Blue Ridge Parkway Fall Foliage Reports

Blue Ridge Parkway Fall Foliage Reports

Included in the weekly reports are where to go and when to go to see the colorful display along the Blue Ridge Parkway in Virginia and North Carolina, a well as Skyline Drive in Virginia. The mountains in North Carolina will peak first due to the higher elevations. The mountains of Virginia along the Blue Ridge Parkway and Skyline Drive are not as high and therefore the color changes take place about a week later than the NC sections.

With so many different types of trees along the 469 miles of the Blue Ridge Parkway no wonder there is such a wide range of color during the fall foliage season. The trees that change earliest are Yellow Birch, American Birch and Witch Hobble. Then others follow like the Red Maple, Buckeyes, Sourwood, Sumac and Pin Cherry trees. The many colors of fall that result in such a vibrant display include reds, purples, yellow, golds, maroon, and orange. Different trees are prone to certain colors when the complicated process takes place each fall. Black gum, dogwood and sourwood trees take on a deep red color. Poplar trees and ash trees give off the bright yellow color. Oak trees turn a russet and maroon color. Red maple trees turn yellow, maroon and red colors. The beech and sassafras trees produce an orange color.

Make sure to check back often on our Fall Foliage page to find out when and where to go to see the best display of colors and when peak colors are taking place. But with all the different elevations along the parkway there will always be somewhere to see a splendid show of color during October.


Fall Foliage 2016 On The Parkway

Fall Foliage 2016 on the Blue Ridge Parkway

The fall foliage 2016 season will start at the end of the month for the mountains of North Carolina and Virginia. The predictions are in for this year’s show. Some experts predict a longer than usual season and some experts report duller colors than past years. But do they really know? There are so many factors involved in Mother Nature’s spectacular show that happens every autumn.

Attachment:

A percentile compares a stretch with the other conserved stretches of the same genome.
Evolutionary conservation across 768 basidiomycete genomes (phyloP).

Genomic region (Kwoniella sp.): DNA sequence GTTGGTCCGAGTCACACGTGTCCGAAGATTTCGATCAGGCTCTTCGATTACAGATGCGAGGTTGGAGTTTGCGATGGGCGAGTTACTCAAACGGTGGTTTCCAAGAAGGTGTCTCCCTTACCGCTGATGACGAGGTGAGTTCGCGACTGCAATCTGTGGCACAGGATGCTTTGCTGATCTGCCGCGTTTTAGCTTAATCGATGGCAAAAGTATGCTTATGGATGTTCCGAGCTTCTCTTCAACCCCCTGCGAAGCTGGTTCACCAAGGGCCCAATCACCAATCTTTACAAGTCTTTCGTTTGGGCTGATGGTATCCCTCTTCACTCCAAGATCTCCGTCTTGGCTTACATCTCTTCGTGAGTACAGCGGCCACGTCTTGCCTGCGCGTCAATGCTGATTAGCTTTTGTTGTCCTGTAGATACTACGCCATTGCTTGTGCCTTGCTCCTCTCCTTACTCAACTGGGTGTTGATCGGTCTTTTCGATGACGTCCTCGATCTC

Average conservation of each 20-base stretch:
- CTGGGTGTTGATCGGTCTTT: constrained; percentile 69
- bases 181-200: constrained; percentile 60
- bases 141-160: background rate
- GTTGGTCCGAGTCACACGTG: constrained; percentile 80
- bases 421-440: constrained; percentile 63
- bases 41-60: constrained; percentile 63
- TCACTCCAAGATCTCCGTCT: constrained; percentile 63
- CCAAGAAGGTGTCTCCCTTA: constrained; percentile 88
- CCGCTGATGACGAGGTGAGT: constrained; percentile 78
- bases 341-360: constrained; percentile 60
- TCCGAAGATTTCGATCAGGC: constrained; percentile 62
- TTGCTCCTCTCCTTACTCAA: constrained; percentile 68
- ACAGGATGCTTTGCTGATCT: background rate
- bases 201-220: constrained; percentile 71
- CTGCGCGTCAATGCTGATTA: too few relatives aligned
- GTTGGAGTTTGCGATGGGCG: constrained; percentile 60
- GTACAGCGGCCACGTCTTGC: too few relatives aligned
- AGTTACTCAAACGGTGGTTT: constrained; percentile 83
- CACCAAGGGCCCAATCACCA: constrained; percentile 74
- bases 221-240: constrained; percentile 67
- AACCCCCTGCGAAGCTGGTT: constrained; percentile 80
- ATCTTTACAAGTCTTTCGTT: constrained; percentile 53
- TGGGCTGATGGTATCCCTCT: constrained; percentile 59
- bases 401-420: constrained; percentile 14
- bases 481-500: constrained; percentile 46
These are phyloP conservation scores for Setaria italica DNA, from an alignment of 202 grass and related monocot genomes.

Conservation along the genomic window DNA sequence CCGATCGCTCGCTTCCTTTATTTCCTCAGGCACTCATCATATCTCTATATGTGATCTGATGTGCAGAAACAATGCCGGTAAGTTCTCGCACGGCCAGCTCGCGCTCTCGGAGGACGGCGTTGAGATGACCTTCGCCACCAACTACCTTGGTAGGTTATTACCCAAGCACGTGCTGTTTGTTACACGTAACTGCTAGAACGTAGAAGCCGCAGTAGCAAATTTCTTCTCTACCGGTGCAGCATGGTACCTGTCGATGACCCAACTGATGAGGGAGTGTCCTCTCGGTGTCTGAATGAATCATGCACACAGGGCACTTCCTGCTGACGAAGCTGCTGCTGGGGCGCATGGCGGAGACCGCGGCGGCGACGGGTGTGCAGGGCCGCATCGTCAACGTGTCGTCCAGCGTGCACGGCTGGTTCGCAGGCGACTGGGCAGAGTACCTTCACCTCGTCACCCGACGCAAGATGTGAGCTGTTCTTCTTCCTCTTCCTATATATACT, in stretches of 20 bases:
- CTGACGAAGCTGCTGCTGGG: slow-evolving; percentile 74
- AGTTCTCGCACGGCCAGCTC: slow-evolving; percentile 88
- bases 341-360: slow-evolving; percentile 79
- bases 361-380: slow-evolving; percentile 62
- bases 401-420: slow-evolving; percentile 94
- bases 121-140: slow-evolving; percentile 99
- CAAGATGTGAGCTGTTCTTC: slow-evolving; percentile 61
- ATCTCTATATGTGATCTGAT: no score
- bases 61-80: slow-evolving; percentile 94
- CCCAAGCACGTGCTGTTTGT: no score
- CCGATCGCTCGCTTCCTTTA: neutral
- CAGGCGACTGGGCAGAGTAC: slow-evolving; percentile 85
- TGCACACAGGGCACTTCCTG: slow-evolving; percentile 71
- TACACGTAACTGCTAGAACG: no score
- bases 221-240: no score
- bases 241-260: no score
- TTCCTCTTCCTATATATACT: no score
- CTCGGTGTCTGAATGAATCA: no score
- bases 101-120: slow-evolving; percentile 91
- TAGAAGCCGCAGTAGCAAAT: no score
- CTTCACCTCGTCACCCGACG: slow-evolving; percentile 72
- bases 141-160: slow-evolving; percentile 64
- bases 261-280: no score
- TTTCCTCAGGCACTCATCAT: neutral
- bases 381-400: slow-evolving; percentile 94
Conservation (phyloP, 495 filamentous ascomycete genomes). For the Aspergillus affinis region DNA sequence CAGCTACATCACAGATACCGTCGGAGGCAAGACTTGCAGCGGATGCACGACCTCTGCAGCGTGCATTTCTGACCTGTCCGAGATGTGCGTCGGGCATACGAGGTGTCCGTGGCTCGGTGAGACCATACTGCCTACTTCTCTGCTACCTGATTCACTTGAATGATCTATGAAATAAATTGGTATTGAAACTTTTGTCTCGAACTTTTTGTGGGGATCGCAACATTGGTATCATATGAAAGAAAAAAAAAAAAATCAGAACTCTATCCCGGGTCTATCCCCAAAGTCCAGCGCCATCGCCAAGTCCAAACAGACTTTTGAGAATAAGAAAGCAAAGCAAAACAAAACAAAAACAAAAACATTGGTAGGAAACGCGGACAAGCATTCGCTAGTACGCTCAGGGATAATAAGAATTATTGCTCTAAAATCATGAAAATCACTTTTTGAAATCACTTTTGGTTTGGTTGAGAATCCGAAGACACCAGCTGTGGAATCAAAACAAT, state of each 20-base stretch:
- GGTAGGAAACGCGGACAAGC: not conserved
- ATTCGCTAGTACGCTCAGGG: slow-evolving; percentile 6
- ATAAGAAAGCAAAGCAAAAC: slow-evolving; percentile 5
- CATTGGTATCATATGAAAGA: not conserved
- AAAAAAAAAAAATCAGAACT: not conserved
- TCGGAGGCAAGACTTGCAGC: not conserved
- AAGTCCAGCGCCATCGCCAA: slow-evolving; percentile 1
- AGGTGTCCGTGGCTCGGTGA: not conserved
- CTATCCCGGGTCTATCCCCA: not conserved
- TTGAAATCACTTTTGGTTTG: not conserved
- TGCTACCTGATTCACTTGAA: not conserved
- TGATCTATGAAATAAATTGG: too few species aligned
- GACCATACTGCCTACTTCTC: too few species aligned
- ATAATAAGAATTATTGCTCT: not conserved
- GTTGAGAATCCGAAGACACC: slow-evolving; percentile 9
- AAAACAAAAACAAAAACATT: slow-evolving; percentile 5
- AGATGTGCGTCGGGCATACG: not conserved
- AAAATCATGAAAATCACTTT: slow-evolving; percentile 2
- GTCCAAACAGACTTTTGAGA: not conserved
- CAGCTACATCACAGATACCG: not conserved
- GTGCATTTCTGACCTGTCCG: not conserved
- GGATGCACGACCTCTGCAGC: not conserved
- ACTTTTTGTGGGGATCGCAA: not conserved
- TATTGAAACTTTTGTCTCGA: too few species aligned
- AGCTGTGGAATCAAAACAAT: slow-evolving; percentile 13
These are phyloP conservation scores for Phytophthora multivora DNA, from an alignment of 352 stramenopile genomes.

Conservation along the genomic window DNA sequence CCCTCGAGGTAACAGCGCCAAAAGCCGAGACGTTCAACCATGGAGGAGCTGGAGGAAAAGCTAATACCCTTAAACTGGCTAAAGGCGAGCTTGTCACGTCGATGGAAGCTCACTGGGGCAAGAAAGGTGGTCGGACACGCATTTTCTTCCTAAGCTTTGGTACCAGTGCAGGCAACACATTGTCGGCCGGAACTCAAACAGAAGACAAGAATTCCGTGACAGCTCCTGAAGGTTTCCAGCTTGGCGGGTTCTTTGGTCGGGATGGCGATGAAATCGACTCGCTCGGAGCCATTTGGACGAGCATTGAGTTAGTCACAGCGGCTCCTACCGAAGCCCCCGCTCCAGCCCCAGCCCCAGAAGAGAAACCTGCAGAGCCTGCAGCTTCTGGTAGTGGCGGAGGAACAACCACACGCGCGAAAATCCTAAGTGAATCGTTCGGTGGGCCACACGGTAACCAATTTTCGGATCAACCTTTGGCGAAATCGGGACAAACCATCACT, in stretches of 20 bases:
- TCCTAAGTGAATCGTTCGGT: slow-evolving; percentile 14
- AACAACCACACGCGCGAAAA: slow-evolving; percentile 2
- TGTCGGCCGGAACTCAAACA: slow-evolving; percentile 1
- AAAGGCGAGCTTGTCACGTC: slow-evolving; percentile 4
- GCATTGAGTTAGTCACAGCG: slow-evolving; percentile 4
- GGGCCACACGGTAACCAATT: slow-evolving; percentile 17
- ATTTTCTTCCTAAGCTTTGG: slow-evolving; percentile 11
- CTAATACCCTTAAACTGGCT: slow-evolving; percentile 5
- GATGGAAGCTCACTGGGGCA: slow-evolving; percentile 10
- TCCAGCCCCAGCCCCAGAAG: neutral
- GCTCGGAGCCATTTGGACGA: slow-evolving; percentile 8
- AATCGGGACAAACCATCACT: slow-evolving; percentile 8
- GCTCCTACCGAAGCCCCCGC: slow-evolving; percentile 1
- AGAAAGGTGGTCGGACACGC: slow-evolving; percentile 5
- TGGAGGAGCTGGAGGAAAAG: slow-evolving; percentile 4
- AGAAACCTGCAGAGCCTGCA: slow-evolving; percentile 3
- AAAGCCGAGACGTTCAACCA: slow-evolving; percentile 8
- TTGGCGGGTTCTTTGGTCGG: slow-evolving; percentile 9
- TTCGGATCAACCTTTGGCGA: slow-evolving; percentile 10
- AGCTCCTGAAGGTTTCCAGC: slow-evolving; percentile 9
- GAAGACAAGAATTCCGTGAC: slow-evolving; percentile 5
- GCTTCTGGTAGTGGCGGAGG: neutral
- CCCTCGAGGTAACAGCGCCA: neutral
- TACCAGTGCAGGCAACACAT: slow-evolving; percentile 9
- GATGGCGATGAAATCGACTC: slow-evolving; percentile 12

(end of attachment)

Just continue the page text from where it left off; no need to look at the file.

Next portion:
An autumn ride along the Blue Ridge Parkway is one of the most beautiful times to tour the parkway due to the brilliant fall color nature produces. Whether the drive is on Skyline Drive in Virginia, Shenandoah National Park in Virginia, the Blue Ridge Parkway in Virginia or the North Carolina section of the parkway it doesn’t matter. All areas in the fall offer a great showing of fall foliage. But there is some difference in the timing of peak colors due to the difference in elevation along the 469 mile long parkway. The highest elevation (over 4000 feet) will peak first with progression going down to the lower elevations a few weeks later.

Peak colors will take place just days after the first frost in the many different locations. For some great tips on viewing the fall foliage see the Fall Foliage page on Travel Blue Ridge Parkway. It has a lot of information about the different locations and elevations including where and when to go to see colors during the entire fall foliage season.

Blue Ridge Parkway Fall Foliage 2016

Blue Ridge Parkway Fall Foliage 2016